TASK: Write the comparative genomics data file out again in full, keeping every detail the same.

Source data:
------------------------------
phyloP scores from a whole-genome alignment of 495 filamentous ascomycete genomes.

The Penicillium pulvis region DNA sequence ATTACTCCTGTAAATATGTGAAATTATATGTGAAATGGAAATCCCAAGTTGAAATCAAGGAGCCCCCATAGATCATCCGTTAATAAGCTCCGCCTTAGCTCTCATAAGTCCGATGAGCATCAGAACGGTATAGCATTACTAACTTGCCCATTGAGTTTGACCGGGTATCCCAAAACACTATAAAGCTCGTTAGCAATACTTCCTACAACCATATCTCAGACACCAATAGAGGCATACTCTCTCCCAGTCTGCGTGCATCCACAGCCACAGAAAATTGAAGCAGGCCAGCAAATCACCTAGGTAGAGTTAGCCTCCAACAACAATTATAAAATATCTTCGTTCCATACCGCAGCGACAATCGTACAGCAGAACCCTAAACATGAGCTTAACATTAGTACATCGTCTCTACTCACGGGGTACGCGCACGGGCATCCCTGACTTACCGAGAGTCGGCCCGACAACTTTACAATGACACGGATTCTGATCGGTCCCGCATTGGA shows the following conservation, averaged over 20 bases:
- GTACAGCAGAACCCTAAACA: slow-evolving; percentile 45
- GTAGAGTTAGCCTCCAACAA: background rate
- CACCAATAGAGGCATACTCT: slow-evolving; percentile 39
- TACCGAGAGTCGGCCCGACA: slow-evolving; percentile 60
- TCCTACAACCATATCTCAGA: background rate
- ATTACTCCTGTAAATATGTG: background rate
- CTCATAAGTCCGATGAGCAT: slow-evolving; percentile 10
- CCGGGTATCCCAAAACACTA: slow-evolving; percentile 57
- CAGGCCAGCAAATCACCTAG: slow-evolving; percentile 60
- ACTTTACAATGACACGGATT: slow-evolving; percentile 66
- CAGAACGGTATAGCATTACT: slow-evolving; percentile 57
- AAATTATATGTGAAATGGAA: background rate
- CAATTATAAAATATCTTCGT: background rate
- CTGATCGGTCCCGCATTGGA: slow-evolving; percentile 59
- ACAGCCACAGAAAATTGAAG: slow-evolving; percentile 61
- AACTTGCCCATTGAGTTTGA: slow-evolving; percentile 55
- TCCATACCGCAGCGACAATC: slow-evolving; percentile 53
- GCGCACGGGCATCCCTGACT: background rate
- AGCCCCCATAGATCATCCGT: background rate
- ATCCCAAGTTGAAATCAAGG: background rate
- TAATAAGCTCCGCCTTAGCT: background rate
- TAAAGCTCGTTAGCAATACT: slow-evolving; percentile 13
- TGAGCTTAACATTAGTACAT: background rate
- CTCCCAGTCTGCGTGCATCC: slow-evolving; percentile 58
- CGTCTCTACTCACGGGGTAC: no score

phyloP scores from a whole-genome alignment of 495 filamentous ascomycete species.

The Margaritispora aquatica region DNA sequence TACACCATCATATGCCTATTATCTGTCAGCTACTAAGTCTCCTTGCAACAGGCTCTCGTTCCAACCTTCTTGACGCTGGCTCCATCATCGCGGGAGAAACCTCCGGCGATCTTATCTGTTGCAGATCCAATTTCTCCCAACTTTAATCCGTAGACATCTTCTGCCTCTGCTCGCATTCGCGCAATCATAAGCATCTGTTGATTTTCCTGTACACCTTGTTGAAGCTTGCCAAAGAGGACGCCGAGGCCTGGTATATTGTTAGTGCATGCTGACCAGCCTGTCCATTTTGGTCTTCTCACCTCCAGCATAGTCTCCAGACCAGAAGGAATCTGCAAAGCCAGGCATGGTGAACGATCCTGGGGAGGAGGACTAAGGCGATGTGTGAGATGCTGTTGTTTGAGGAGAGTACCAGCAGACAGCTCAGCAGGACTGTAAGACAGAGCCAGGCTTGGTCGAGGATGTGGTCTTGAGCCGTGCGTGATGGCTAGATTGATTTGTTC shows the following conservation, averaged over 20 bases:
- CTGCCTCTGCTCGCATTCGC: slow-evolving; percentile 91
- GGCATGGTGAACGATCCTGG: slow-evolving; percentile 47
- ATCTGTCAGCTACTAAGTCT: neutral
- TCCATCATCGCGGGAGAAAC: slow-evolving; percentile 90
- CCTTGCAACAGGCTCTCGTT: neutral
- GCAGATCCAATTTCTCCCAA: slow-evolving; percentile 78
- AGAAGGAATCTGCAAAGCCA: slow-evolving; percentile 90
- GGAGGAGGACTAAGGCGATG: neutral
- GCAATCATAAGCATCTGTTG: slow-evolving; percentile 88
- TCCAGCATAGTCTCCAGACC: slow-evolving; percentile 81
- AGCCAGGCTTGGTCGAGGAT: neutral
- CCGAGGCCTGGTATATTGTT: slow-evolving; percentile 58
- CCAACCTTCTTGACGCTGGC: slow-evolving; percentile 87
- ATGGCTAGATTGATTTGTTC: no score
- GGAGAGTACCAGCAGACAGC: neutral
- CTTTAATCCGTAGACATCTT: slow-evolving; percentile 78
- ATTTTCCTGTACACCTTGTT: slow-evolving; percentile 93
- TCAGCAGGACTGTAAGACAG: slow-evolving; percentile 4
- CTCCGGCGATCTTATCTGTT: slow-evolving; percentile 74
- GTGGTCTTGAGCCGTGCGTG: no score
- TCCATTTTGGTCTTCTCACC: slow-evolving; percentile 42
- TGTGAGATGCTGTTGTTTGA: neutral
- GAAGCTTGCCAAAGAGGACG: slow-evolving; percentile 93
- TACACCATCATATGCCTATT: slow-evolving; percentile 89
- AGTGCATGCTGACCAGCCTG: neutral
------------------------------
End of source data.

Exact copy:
phyloP scores from a whole-genome alignment of 495 filamentous ascomycete genomes.

The Penicillium pulvis region DNA sequence ATTACTCCTGTAAATATGTGAAATTATATGTGAAATGGAAATCCCAAGTTGAAATCAAGGAGCCCCCATAGATCATCCGTTAATAAGCTCCGCCTTAGCTCTCATAAGTCCGATGAGCATCAGAACGGTATAGCATTACTAACTTGCCCATTGAGTTTGACCGGGTATCCCAAAACACTATAAAGCTCGTTAGCAATACTTCCTACAACCATATCTCAGACACCAATAGAGGCATACTCTCTCCCAGTCTGCGTGCATCCACAGCCACAGAAAATTGAAGCAGGCCAGCAAATCACCTAGGTAGAGTTAGCCTCCAACAACAATTATAAAATATCTTCGTTCCATACCGCAGCGACAATCGTACAGCAGAACCCTAAACATGAGCTTAACATTAGTACATCGTCTCTACTCACGGGGTACGCGCACGGGCATCCCTGACTTACCGAGAGTCGGCCCGACAACTTTACAATGACACGGATTCTGATCGGTCCCGCATTGGA shows the following conservation, averaged over 20 bases:
- GTACAGCAGAACCCTAAACA: slow-evolving; percentile 45
- GTAGAGTTAGCCTCCAACAA: background rate
- CACCAATAGAGGCATACTCT: slow-evolving; percentile 39
- TACCGAGAGTCGGCCCGACA: slow-evolving; percentile 60
- TCCTACAACCATATCTCAGA: background rate
- ATTACTCCTGTAAATATGTG: background rate
- CTCATAAGTCCGATGAGCAT: slow-evolving; percentile 10
- CCGGGTATCCCAAAACACTA: slow-evolving; percentile 57
- CAGGCCAGCAAATCACCTAG: slow-evolving; percentile 60
- ACTTTACAATGACACGGATT: slow-evolving; percentile 66
- CAGAACGGTATAGCATTACT: slow-evolving; percentile 57
- AAATTATATGTGAAATGGAA: background rate
- CAATTATAAAATATCTTCGT: background rate
- CTGATCGGTCCCGCATTGGA: slow-evolving; percentile 59
- ACAGCCACAGAAAATTGAAG: slow-evolving; percentile 61
- AACTTGCCCATTGAGTTTGA: slow-evolving; percentile 55
- TCCATACCGCAGCGACAATC: slow-evolving; percentile 53
- GCGCACGGGCATCCCTGACT: background rate
- AGCCCCCATAGATCATCCGT: background rate
- ATCCCAAGTTGAAATCAAGG: background rate
- TAATAAGCTCCGCCTTAGCT: background rate
- TAAAGCTCGTTAGCAATACT: slow-evolving; percentile 13
- TGAGCTTAACATTAGTACAT: background rate
- CTCCCAGTCTGCGTGCATCC: slow-evolving; percentile 58
- CGTCTCTACTCACGGGGTAC: no score

phyloP scores from a whole-genome alignment of 495 filamentous ascomycete species.

The Margaritispora aquatica region DNA sequence TACACCATCATATGCCTATTATCTGTCAGCTACTAAGTCTCCTTGCAACAGGCTCTCGTTCCAACCTTCTTGACGCTGGCTCCATCATCGCGGGAGAAACCTCCGGCGATCTTATCTGTTGCAGATCCAATTTCTCCCAACTTTAATCCGTAGACATCTTCTGCCTCTGCTCGCATTCGCGCAATCATAAGCATCTGTTGATTTTCCTGTACACCTTGTTGAAGCTTGCCAAAGAGGACGCCGAGGCCTGGTATATTGTTAGTGCATGCTGACCAGCCTGTCCATTTTGGTCTTCTCACCTCCAGCATAGTCTCCAGACCAGAAGGAATCTGCAAAGCCAGGCATGGTGAACGATCCTGGGGAGGAGGACTAAGGCGATGTGTGAGATGCTGTTGTTTGAGGAGAGTACCAGCAGACAGCTCAGCAGGACTGTAAGACAGAGCCAGGCTTGGTCGAGGATGTGGTCTTGAGCCGTGCGTGATGGCTAGATTGATTTGTTC shows the following conservation, averaged over 20 bases:
- CTGCCTCTGCTCGCATTCGC: slow-evolving; percentile 91
- GGCATGGTGAACGATCCTGG: slow-evolving; percentile 47
- ATCTGTCAGCTACTAAGTCT: neutral
- TCCATCATCGCGGGAGAAAC: slow-evolving; percentile 90
- CCTTGCAACAGGCTCTCGTT: neutral
- GCAGATCCAATTTCTCCCAA: slow-evolving; percentile 78
- AGAAGGAATCTGCAAAGCCA: slow-evolving; percentile 90
- GGAGGAGGACTAAGGCGATG: neutral
- GCAATCATAAGCATCTGTTG: slow-evolving; percentile 88
- TCCAGCATAGTCTCCAGACC: slow-evolving; percentile 81
- AGCCAGGCTTGGTCGAGGAT: neutral
- CCGAGGCCTGGTATATTGTT: slow-evolving; percentile 58
- CCAACCTTCTTGACGCTGGC: slow-evolving; percentile 87
- ATGGCTAGATTGATTTGTTC: no score
- GGAGAGTACCAGCAGACAGC: neutral
- CTTTAATCCGTAGACATCTT: slow-evolving; percentile 78
- ATTTTCCTGTACACCTTGTT: slow-evolving; percentile 93
- TCAGCAGGACTGTAAGACAG: slow-evolving; percentile 4
- CTCCGGCGATCTTATCTGTT: slow-evolving; percentile 74
- GTGGTCTTGAGCCGTGCGTG: no score
- TCCATTTTGGTCTTCTCACC: slow-evolving; percentile 42
- TGTGAGATGCTGTTGTTTGA: neutral
- GAAGCTTGCCAAAGAGGACG: slow-evolving; percentile 93
- TACACCATCATATGCCTATT: slow-evolving; percentile 89
- AGTGCATGCTGACCAGCCTG: neutral